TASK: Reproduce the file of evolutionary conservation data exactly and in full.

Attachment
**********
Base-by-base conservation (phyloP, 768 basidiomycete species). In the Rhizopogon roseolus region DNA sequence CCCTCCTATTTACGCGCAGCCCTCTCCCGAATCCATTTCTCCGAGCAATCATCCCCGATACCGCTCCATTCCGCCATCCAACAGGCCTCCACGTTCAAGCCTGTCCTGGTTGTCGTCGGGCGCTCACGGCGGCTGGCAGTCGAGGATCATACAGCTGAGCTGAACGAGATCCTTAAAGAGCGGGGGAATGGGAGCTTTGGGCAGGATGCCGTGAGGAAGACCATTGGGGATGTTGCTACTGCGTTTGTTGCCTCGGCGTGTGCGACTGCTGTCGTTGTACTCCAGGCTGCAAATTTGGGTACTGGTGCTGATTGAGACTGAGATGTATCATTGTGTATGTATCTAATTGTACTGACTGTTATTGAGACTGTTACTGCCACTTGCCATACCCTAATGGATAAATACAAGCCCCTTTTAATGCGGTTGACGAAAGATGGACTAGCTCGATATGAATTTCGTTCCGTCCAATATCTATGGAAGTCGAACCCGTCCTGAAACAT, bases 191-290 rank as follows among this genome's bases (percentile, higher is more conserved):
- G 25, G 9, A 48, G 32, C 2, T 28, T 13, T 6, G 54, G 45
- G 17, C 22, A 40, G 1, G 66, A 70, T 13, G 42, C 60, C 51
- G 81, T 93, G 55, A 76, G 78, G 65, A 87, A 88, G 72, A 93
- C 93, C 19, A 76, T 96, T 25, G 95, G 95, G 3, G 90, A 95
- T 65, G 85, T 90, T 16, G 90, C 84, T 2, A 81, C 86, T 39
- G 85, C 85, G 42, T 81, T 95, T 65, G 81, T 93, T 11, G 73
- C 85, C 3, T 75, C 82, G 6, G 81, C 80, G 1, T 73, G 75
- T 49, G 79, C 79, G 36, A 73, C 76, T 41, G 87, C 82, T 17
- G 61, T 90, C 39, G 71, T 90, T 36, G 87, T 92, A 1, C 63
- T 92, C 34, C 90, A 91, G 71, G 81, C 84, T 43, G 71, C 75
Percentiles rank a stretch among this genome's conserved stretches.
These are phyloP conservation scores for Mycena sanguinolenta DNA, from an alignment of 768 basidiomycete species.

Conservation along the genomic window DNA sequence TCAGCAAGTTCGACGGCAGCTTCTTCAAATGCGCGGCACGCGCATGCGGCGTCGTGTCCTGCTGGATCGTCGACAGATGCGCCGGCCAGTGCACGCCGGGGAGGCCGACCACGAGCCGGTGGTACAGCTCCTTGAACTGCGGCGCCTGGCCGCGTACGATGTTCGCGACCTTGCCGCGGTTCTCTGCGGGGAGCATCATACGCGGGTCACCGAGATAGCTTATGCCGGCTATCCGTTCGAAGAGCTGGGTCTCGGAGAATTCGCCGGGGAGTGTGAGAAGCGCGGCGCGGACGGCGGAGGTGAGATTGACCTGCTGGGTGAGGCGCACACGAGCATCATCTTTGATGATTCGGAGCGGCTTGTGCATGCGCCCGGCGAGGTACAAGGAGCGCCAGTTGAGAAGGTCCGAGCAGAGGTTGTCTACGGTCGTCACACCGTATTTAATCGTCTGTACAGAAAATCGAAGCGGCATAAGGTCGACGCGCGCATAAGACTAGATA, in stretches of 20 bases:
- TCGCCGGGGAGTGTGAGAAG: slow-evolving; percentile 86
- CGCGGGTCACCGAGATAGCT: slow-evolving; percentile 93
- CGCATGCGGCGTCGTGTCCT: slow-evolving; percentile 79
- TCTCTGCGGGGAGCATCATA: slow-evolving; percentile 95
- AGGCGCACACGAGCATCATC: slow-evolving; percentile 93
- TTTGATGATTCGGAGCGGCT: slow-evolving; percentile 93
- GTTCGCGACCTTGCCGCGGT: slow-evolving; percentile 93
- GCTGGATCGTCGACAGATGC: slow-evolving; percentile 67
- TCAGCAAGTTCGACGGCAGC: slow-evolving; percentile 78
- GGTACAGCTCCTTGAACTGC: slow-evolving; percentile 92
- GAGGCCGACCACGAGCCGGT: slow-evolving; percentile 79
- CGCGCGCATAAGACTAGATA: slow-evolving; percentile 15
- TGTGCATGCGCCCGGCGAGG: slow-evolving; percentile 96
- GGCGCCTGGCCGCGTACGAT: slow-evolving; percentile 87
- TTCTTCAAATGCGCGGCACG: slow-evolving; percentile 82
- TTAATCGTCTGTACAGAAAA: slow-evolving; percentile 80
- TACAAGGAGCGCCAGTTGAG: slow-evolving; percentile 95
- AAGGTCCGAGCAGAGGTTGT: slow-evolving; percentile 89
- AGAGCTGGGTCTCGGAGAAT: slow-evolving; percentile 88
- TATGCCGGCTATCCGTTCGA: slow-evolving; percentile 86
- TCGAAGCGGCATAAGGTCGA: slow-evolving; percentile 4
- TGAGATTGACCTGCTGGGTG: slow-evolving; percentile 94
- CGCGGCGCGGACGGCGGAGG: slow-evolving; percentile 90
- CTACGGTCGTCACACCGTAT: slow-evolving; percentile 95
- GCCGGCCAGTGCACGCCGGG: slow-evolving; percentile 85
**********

Base-by-base conservation (phyloP, 768 basidiomycete species). In the Rhizopogon roseolus region DNA sequence CCCTCCTATTTACGCGCAGCCCTCTCCCGAATCCATTTCTCCGAGCAATCATCCCCGATACCGCTCCATTCCGCCATCCAACAGGCCTCCACGTTCAAGCCTGTCCTGGTTGTCGTCGGGCGCTCACGGCGGCTGGCAGTCGAGGATCATACAGCTGAGCTGAACGAGATCCTTAAAGAGCGGGGGAATGGGAGCTTTGGGCAGGATGCCGTGAGGAAGACCATTGGGGATGTTGCTACTGCGTTTGTTGCCTCGGCGTGTGCGACTGCTGTCGTTGTACTCCAGGCTGCAAATTTGGGTACTGGTGCTGATTGAGACTGAGATGTATCATTGTGTATGTATCTAATTGTACTGACTGTTATTGAGACTGTTACTGCCACTTGCCATACCCTAATGGATAAATACAAGCCCCTTTTAATGCGGTTGACGAAAGATGGACTAGCTCGATATGAATTTCGTTCCGTCCAATATCTATGGAAGTCGAACCCGTCCTGAAACAT, bases 191-290 rank as follows among this genome's bases (percentile, higher is more conserved):
- G 25, G 9, A 48, G 32, C 2, T 28, T 13, T 6, G 54, G 45
- G 17, C 22, A 40, G 1, G 66, A 70, T 13, G 42, C 60, C 51
- G 81, T 93, G 55, A 76, G 78, G 65, A 87, A 88, G 72, A 93
- C 93, C 19, A 76, T 96, T 25, G 95, G 95, G 3, G 90, A 95
- T 65, G 85, T 90, T 16, G 90, C 84, T 2, A 81, C 86, T 39
- G 85, C 85, G 42, T 81, T 95, T 65, G 81, T 93, T 11, G 73
- C 85, C 3, T 75, C 82, G 6, G 81, C 80, G 1, T 73, G 75
- T 49, G 79, C 79, G 36, A 73, C 76, T 41, G 87, C 82, T 17
- G 61, T 90, C 39, G 71, T 90, T 36, G 87, T 92, A 1, C 63
- T 92, C 34, C 90, A 91, G 71, G 81, C 84, T 43, G 71, C 75
Percentiles rank a stretch among this genome's conserved stretches.
These are phyloP conservation scores for Mycena sanguinolenta DNA, from an alignment of 768 basidiomycete species.

Conservation along the genomic window DNA sequence TCAGCAAGTTCGACGGCAGCTTCTTCAAATGCGCGGCACGCGCATGCGGCGTCGTGTCCTGCTGGATCGTCGACAGATGCGCCGGCCAGTGCACGCCGGGGAGGCCGACCACGAGCCGGTGGTACAGCTCCTTGAACTGCGGCGCCTGGCCGCGTACGATGTTCGCGACCTTGCCGCGGTTCTCTGCGGGGAGCATCATACGCGGGTCACCGAGATAGCTTATGCCGGCTATCCGTTCGAAGAGCTGGGTCTCGGAGAATTCGCCGGGGAGTGTGAGAAGCGCGGCGCGGACGGCGGAGGTGAGATTGACCTGCTGGGTGAGGCGCACACGAGCATCATCTTTGATGATTCGGAGCGGCTTGTGCATGCGCCCGGCGAGGTACAAGGAGCGCCAGTTGAGAAGGTCCGAGCAGAGGTTGTCTACGGTCGTCACACCGTATTTAATCGTCTGTACAGAAAATCGAAGCGGCATAAGGTCGACGCGCGCATAAGACTAGATA, in stretches of 20 bases:
- TCGCCGGGGAGTGTGAGAAG: slow-evolving; percentile 86
- CGCGGGTCACCGAGATAGCT: slow-evolving; percentile 93
- CGCATGCGGCGTCGTGTCCT: slow-evolving; percentile 79
- TCTCTGCGGGGAGCATCATA: slow-evolving; percentile 95
- AGGCGCACACGAGCATCATC: slow-evolving; percentile 93
- TTTGATGATTCGGAGCGGCT: slow-evolving; percentile 93
- GTTCGCGACCTTGCCGCGGT: slow-evolving; percentile 93
- GCTGGATCGTCGACAGATGC: slow-evolving; percentile 67
- TCAGCAAGTTCGACGGCAGC: slow-evolving; percentile 78
- GGTACAGCTCCTTGAACTGC: slow-evolving; percentile 92
- GAGGCCGACCACGAGCCGGT: slow-evolving; percentile 79
- CGCGCGCATAAGACTAGATA: slow-evolving; percentile 15
- TGTGCATGCGCCCGGCGAGG: slow-evolving; percentile 96
- GGCGCCTGGCCGCGTACGAT: slow-evolving; percentile 87
- TTCTTCAAATGCGCGGCACG: slow-evolving; percentile 82
- TTAATCGTCTGTACAGAAAA: slow-evolving; percentile 80
- TACAAGGAGCGCCAGTTGAG: slow-evolving; percentile 95
- AAGGTCCGAGCAGAGGTTGT: slow-evolving; percentile 89
- AGAGCTGGGTCTCGGAGAAT: slow-evolving; percentile 88
- TATGCCGGCTATCCGTTCGA: slow-evolving; percentile 86
- TCGAAGCGGCATAAGGTCGA: slow-evolving; percentile 4
- TGAGATTGACCTGCTGGGTG: slow-evolving; percentile 94
- CGCGGCGCGGACGGCGGAGG: slow-evolving; percentile 90
- CTACGGTCGTCACACCGTAT: slow-evolving; percentile 95
- GCCGGCCAGTGCACGCCGGG: slow-evolving; percentile 85